QoS Over Multihop Wireless Networks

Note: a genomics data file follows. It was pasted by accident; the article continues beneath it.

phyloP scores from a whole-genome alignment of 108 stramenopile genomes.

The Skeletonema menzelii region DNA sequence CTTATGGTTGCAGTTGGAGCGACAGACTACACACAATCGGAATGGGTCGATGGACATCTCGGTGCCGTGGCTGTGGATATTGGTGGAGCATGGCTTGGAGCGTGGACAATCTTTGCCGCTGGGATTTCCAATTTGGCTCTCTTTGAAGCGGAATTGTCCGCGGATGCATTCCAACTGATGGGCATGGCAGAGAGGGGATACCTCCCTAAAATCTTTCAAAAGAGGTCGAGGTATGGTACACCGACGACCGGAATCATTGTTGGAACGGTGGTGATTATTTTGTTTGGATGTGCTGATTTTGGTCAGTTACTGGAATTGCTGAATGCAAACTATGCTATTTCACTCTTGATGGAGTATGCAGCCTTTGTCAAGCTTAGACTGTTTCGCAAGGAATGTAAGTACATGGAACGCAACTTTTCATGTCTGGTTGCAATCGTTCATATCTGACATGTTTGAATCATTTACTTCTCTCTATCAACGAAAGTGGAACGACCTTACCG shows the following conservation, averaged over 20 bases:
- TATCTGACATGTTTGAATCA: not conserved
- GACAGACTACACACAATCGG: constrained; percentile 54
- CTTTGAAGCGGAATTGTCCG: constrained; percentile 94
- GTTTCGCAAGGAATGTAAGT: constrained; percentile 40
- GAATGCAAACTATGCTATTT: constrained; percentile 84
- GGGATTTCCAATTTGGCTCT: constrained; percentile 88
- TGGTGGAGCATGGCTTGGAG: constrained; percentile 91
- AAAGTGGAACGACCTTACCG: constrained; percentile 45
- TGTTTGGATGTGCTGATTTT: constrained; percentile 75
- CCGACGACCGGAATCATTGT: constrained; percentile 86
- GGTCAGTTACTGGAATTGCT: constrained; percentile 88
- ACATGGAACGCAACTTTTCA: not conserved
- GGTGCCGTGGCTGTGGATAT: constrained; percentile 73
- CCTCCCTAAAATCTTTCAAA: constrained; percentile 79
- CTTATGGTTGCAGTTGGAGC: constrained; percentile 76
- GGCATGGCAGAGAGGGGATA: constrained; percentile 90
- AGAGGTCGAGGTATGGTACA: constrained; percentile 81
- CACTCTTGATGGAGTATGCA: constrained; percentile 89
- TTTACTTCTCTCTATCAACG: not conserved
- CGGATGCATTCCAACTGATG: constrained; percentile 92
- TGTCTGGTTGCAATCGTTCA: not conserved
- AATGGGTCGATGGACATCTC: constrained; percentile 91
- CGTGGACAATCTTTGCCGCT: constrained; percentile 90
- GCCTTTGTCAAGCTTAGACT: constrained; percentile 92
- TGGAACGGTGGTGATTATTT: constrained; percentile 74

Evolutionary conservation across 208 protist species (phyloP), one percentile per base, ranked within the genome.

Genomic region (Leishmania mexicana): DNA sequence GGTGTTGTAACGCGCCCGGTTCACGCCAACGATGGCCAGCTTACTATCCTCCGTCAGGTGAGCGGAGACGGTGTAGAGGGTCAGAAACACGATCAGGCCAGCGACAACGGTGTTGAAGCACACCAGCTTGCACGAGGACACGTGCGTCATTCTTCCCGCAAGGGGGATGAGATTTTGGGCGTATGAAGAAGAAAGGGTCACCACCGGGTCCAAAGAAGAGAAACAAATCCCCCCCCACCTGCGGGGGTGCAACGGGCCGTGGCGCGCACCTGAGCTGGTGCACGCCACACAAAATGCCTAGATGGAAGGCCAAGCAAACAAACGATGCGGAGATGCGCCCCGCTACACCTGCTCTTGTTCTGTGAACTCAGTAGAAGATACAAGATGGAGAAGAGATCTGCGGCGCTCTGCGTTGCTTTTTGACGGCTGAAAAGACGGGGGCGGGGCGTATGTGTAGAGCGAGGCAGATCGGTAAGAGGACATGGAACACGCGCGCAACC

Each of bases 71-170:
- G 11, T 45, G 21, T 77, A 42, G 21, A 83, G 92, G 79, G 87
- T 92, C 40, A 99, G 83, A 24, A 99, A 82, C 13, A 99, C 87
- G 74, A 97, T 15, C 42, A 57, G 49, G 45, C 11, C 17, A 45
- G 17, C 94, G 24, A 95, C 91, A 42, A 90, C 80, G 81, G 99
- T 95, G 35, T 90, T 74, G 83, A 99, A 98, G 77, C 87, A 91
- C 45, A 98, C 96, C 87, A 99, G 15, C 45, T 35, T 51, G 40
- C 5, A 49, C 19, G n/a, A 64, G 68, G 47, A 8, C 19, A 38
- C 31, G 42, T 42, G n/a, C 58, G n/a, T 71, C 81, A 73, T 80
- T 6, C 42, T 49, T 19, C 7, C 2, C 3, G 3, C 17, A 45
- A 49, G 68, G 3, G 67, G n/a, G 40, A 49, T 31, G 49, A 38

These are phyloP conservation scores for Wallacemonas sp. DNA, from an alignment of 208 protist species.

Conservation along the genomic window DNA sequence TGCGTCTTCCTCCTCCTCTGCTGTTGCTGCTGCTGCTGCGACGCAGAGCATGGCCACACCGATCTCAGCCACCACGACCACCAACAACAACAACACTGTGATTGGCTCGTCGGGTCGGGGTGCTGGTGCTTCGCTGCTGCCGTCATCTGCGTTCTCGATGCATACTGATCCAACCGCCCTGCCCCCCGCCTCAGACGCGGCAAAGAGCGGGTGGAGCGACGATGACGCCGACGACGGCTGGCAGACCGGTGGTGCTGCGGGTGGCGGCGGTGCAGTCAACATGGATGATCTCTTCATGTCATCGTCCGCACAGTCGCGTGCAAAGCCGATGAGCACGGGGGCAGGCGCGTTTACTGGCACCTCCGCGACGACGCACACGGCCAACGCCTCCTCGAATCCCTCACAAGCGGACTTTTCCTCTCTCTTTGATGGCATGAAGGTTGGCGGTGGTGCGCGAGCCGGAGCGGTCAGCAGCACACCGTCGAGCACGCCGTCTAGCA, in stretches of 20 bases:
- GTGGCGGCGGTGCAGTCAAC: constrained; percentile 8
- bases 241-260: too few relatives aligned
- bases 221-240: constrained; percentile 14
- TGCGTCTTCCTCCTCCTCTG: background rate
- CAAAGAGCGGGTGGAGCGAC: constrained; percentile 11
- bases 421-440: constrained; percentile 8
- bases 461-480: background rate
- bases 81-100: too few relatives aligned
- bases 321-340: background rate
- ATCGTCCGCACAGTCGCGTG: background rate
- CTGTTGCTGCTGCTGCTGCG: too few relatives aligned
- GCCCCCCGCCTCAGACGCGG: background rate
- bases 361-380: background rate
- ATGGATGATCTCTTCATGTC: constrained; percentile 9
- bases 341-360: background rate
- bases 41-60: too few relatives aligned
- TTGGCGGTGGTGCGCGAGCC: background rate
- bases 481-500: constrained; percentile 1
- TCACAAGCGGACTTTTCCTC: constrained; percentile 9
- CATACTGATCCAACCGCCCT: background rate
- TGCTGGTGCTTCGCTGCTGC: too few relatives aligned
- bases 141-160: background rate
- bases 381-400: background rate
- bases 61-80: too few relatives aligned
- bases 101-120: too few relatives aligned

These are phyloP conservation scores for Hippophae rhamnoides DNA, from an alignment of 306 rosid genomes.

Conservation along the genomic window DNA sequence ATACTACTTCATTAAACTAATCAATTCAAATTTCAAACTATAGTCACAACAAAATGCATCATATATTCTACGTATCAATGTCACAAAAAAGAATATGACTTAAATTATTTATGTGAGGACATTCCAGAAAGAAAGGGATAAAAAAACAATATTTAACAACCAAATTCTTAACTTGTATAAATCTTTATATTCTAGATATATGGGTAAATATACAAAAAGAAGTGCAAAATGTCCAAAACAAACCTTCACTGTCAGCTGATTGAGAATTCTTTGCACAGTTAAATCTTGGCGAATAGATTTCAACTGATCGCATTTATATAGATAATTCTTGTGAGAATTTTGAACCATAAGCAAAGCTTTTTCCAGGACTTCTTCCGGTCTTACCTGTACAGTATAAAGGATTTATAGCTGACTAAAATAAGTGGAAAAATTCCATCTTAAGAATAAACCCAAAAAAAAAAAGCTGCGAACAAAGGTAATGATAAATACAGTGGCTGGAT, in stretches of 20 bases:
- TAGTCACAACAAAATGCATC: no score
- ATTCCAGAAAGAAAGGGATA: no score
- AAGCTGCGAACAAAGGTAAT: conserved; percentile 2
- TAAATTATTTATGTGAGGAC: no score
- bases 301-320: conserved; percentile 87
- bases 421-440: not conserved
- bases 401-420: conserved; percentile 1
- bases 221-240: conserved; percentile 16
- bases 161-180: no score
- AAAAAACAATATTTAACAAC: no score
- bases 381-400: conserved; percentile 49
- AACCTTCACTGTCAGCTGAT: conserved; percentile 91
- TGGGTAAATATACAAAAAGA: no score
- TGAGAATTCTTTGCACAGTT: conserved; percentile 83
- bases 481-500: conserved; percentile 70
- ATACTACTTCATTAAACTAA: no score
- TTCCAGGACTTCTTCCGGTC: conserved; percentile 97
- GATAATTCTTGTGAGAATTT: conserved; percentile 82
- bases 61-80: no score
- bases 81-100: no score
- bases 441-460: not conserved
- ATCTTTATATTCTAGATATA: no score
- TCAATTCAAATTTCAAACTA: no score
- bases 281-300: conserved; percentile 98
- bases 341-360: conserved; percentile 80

The aim of this work is to understand the requirements behind Quality of Service (QoS) for Multihop Wireless Networks and evaluate the performance of different such strategies. This work starts by establishing the basis for requirement of QoS and evaluates different approaches for providing QoS. Bandwidth is selected as the most important resource amongst the resources identified for ensuring QoS. The problem is modeled as an optimization problem that tries to maximize the amount of bandwidth available in the system while providing bounds over the bandwidth available over a route. Other QoS parameters are bound by hard limits and are not involved in the optimization problem. The existence of spatial reuse rules has been established through simulations for a TCP based network. This establishes that the reuse rules are independent of the MAC and network layer protocols used. This idea is used in designing the simulations for strategies that use controlled spatial reuse and give known bounds for QoS. Simulations take the network and a set of connections to generate the best possible schedule that guarantees bandwidth to individual connections and maximizes the total number of slots used in the entire system. The total number of slots used is a measure of the bandwidth in use. The set of graphs and connections is generated by a random graph and connection generator and the data set is large enough to average the results. There are two different approaches used for scheduling the connections. The first approach uses graph coloring and provides a simpler implementation in terms of network deployments. Second approach uses on-demand slot allocation. The approaches are compared for their pros and cons. The first approach uses graph coloring to allocate fixed number of slots to each link. This makes an equivalent of a wired network with fixed bandwidth over each link. This network is simpler to operate and analyze at the cost of one time expense of graph coloring. The assumption here is that the network is static or has low mobility. The on demand approach is more flexible in terms of slot assignment and is adaptable to the changing traffic patterns. The cons are that connection establishment is more expensive in terms of bandwidth required and is more complicated and difficult to analyze. The advantages include low initial network establishment cost and accommodation of mobility.